If you love the look of flowering plants in hanging baskets on a patio or in a gazebo and you would like to create the same effect indoors, lipstick vines can deliver.

A close up horizontal image of the variegated foliage of a Black Pagoda lipstick vine pictured on a soft focus background.

Of course, they do require adequate humidity, indirect bright light, and stable indoor temperatures.

But anywhere that you can provide those conditions, you can enjoy the bright, shiny leaves and colorful, quirky blooms that are sure to lift one’s mood.

Try hanging a solo lipstick plant beneath a skylight on the upstairs landing or in a sunroom in a spot that receives indirect sunlight.

Or set it on top of a shelf a few feet from a window in a brightly lit bathroom or the kitchen.

Also, you could experiment with growing several in a set of flat-backed containers hanging on a wall, with the vines draping down the walls and accenting the room with vibrant color when they bloom.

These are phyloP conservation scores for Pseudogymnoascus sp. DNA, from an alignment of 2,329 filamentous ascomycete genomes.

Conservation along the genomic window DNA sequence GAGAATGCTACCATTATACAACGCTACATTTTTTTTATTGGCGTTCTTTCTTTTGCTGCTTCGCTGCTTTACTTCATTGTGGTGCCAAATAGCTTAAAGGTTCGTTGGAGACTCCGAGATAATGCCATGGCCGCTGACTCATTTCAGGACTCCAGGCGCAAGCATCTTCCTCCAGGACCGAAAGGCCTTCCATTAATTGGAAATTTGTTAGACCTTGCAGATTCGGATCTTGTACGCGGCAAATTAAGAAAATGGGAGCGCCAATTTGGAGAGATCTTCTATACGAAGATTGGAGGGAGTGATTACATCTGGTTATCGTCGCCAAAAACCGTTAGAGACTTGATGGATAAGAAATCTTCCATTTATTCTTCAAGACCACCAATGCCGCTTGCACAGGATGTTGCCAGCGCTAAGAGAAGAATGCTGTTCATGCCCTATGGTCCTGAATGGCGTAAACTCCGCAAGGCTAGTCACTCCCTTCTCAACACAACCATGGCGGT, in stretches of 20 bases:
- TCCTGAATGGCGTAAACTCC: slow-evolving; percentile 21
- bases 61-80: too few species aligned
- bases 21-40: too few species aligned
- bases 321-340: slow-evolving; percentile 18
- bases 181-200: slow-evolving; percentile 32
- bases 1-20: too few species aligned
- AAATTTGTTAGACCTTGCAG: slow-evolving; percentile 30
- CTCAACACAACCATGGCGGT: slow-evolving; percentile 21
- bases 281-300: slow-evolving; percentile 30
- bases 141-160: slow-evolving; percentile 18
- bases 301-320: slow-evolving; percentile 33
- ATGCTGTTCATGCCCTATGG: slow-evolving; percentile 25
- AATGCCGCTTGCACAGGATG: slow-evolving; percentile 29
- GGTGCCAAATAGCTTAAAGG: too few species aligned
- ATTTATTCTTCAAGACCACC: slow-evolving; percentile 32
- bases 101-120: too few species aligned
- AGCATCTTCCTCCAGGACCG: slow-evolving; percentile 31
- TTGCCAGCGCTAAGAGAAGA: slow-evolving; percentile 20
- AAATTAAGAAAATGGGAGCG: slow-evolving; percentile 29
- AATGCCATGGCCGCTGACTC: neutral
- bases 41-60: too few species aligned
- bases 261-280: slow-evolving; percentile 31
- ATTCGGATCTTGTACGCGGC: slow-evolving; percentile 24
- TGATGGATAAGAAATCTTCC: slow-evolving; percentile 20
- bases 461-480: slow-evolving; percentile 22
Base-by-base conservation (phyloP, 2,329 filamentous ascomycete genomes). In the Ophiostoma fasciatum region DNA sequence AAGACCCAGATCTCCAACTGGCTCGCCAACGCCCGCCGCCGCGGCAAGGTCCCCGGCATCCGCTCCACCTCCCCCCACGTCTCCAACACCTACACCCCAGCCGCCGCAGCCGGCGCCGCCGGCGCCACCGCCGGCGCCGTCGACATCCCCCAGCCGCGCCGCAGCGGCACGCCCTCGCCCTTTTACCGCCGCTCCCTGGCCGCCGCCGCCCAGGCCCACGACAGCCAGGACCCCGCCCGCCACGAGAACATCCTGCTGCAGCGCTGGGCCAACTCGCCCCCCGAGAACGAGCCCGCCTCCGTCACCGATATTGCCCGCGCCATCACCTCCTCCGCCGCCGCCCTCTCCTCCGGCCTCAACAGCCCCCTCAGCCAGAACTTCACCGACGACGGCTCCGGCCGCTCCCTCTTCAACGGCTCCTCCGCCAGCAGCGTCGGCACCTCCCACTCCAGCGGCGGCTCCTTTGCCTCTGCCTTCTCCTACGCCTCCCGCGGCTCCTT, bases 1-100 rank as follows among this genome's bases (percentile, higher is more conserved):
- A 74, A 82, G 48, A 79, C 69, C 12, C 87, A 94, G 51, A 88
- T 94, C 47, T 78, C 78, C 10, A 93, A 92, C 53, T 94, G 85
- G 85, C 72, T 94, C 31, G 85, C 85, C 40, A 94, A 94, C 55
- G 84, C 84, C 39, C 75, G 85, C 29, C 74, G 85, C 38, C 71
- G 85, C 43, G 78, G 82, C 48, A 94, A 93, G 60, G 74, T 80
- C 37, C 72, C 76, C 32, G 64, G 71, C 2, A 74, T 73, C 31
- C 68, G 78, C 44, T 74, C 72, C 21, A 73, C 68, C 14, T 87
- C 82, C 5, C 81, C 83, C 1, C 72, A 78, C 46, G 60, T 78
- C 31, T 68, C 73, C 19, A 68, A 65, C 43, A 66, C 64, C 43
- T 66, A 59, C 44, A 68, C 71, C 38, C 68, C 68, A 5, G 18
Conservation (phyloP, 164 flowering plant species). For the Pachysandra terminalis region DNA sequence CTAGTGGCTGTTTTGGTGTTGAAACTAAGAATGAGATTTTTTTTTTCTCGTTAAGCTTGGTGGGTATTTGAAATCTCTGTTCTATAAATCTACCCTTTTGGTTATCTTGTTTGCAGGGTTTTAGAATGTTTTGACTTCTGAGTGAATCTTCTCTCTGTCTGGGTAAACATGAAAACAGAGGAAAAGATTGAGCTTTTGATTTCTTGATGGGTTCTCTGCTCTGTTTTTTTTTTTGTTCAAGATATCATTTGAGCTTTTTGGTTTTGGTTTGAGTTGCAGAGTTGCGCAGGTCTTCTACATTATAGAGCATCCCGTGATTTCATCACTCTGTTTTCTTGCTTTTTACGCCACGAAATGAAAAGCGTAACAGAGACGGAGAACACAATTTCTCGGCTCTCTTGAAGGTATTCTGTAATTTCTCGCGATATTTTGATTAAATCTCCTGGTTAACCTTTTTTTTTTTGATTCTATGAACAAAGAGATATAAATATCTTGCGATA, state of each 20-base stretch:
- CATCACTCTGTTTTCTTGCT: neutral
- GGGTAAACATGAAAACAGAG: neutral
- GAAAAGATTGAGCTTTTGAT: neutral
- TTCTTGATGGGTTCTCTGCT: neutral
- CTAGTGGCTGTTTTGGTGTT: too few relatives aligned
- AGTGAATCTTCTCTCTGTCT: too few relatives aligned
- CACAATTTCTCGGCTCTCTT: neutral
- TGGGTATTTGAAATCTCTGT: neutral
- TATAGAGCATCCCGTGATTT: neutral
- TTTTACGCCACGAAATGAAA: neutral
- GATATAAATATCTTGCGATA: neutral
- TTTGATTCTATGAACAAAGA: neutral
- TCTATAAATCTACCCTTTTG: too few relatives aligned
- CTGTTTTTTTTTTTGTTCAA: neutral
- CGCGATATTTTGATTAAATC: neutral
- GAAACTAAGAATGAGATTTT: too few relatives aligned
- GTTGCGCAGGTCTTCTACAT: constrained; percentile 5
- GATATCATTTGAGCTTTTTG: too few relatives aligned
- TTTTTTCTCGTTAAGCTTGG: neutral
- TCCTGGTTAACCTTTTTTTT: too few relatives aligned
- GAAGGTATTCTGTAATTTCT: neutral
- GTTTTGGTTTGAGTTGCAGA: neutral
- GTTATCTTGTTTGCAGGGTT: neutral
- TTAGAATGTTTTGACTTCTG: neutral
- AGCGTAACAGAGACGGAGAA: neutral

Quick Reference Growing Guide

Plant Type:Flowering vineFlower/Foliage Color:Orange-red, orange-yellow, red, purple, yellow; green, variegated
Native to:AsiaMaintenance:Moderate
Hardiness (USDA Zones):10-11Soil Type:Soilless African violet potting mix
Exposure:Bright, indirect lightSoil pH:5.5-6.5
Time to Maturity:3-6 yearsSoil Drainage:Well-draining
Planting Depth:Crown even with soil surfaceUses:Hanging basket, houseplant, landscape (Zones 10-12)
Length:Vines up to 3 feetOrder:Lamiales
Growth Rate:FastFamily:Gesneriaceae
Water Needs:ModerateGenus:Aeschynanthus